I'm thinking you might need a more detailed picture of the voltage & resistance at the injector than a noid light or simple resistance check of the coil, to better understand what the PCM is sensing to throw the error. See the sections on system background, power probe, & power probe results (which also shows an oscilloscope) in this video.

Googling the Snap-On scope tool in the above video, I found this pages that might help

And this page actually spells out what triggers a P020x code
When the injector is to be switched off the ECM opens the path to ground and current flow ceases. This induces a Back EMF (Electro-Motive Force) into the winding and a voltage of 60 to 80 volts is observed. The engine ECM uses the presence of this voltage to validate the electrical operation of the injector. OBD codes P020x will be stored if there is an anomaly with this induced voltage.
So to see that you need to use an oscilloscope, or at least the power probe, as shown in the first video I linked to. it looks like that fancy Snap-On tool is several thousands of dollars, so I'm guessing your best bet is calling around shops in your area to find one that has it, and let them take a look at your car. I know a lot of us like to do our own work, and take pride in the fact that we have the skills & knowledge to tackle most problems, but sometimes you have to call in the pros.
 

Dave_W

Cones - not just for ice cream
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Another quick thought - I don't know if a noid light is generating the back-EMF spike like the injector solenoid does. Not sure how many cycles it takes before the PCM sets the code, but extended use of a noid light might actually trigger a P020x code if it's not creating that spike after the PCM opens the circuit (disconnects the ground drain).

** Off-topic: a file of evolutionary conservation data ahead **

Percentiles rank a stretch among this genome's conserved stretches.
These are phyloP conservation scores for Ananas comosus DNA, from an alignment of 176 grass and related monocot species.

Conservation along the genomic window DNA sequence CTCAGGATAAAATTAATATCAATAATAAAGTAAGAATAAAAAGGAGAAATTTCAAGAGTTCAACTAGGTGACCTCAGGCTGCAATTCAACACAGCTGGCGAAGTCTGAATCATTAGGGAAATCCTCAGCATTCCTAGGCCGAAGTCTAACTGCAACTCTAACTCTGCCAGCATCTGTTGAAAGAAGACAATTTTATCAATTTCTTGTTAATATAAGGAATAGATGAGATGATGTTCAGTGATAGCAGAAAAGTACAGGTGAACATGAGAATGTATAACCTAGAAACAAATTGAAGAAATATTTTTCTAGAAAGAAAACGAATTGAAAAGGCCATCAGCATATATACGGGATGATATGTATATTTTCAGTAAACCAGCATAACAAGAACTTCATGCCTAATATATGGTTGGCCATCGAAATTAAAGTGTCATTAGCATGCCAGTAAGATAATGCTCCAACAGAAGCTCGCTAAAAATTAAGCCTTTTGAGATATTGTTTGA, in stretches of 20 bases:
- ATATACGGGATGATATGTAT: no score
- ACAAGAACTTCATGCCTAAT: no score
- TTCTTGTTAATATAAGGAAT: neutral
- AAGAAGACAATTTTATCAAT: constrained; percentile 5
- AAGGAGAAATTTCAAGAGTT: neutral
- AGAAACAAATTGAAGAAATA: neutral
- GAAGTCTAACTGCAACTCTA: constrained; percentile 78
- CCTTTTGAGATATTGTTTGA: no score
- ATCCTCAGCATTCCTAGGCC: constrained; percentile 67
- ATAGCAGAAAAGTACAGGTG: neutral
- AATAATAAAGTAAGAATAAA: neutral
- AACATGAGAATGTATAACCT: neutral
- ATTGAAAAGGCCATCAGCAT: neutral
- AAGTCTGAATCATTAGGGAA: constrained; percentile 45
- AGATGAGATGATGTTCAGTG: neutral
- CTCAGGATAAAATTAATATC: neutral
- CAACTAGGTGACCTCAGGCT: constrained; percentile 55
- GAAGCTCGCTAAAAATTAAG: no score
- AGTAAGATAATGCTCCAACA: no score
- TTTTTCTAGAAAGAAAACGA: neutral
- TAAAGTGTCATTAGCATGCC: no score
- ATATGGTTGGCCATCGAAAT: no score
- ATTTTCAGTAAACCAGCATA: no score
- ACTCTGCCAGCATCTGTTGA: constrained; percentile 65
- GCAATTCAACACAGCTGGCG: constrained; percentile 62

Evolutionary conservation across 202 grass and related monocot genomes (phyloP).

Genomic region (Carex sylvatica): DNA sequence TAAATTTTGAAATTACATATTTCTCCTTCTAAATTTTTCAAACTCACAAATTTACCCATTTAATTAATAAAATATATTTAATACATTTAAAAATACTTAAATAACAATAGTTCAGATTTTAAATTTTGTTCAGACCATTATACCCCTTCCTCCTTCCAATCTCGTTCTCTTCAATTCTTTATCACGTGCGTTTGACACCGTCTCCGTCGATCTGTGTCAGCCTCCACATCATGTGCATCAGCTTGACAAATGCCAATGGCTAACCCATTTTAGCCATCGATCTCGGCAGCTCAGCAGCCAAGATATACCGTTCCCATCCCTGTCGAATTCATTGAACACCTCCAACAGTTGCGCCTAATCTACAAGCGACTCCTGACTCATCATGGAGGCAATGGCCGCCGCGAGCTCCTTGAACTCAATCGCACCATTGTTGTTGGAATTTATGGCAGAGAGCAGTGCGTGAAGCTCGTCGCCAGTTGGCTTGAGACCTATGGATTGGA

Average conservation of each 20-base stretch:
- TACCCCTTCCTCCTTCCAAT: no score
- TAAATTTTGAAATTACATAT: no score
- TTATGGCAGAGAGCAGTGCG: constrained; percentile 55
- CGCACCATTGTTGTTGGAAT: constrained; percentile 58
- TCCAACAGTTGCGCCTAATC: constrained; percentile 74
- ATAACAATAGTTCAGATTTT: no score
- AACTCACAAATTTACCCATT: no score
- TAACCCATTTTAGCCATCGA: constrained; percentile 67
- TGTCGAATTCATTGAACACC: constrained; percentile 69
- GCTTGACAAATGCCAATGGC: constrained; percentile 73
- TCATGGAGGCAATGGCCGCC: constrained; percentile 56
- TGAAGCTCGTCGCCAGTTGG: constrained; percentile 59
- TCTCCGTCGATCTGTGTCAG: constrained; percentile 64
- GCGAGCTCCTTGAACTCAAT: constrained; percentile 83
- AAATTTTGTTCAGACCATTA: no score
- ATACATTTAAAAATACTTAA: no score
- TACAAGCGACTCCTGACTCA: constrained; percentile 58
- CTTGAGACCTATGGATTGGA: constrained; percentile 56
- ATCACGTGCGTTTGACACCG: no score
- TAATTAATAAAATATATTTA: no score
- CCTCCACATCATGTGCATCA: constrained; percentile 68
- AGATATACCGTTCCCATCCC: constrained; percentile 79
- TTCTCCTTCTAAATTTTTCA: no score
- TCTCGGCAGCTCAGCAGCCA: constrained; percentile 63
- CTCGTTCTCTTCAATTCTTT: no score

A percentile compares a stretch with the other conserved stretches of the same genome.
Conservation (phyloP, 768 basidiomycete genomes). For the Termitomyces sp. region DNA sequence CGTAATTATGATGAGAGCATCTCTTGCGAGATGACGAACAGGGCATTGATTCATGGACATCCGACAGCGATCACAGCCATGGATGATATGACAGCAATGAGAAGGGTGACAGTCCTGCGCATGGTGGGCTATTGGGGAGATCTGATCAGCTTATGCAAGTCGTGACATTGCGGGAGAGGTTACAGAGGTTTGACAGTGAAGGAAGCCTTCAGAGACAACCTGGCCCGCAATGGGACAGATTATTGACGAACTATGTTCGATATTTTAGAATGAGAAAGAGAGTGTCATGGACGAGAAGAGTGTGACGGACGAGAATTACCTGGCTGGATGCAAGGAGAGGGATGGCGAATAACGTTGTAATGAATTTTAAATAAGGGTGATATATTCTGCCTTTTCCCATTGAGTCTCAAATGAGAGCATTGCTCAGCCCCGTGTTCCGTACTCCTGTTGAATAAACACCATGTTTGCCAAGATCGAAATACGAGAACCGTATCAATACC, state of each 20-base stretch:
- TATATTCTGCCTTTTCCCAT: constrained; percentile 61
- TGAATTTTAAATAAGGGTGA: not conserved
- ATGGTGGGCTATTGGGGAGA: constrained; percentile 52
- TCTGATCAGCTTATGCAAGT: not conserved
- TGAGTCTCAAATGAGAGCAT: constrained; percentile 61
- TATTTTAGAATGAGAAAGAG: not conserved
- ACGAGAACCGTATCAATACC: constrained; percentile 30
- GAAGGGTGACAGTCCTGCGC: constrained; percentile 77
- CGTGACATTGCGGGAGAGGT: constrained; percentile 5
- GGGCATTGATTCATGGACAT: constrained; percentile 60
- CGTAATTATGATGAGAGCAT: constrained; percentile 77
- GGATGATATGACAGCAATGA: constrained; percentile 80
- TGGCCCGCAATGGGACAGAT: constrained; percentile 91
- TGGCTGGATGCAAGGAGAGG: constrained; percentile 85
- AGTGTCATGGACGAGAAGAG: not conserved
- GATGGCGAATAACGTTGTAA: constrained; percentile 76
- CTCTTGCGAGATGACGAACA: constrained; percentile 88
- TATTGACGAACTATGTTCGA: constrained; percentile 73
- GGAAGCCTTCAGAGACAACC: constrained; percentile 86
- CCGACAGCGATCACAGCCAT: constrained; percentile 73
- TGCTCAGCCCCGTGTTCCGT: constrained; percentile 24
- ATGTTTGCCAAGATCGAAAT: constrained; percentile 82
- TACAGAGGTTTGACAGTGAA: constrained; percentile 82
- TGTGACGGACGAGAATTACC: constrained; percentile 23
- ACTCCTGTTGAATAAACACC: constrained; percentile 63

ArizonaBOSS

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Guys:

Appreciate the input on both fronts.
I didn't type it above but one of the things I originally did was swap two of the injectors in adjacent cylinders to see if the problem moved, which it did not. I actually had a set of new injectors ready to go from Summit at that time, but returned them unopened after that test.

A few months later now I decided to put all new injectors in (I should have stuck with the data in the first place and not spent the money) and that didn't change anything either.

I did clear the codes using HPTuners and even reflashed the PCM, but the issues persist. The car is definitely missing as I can feel it and hear it in the exhaust pulses. At this point, after watching the diagnosis video posted above (very interesting, actually--helped me confirm I'm not insane), I need to get into the car and do the compression test on each cylinder. I'm guessing at this point it's some sort of issue there.

I did already borescope that cylinder and the top of piston and cylinder walls look good/normal. No scoring on the bore or chipped/burned piston etc. Might be something wrong with the heads as I did have some work done on those prior to putting this version of the engine together. Maybe a seal or seat let go in that hole (speculation). Or maybe the rings gave up in that hole? TBD :)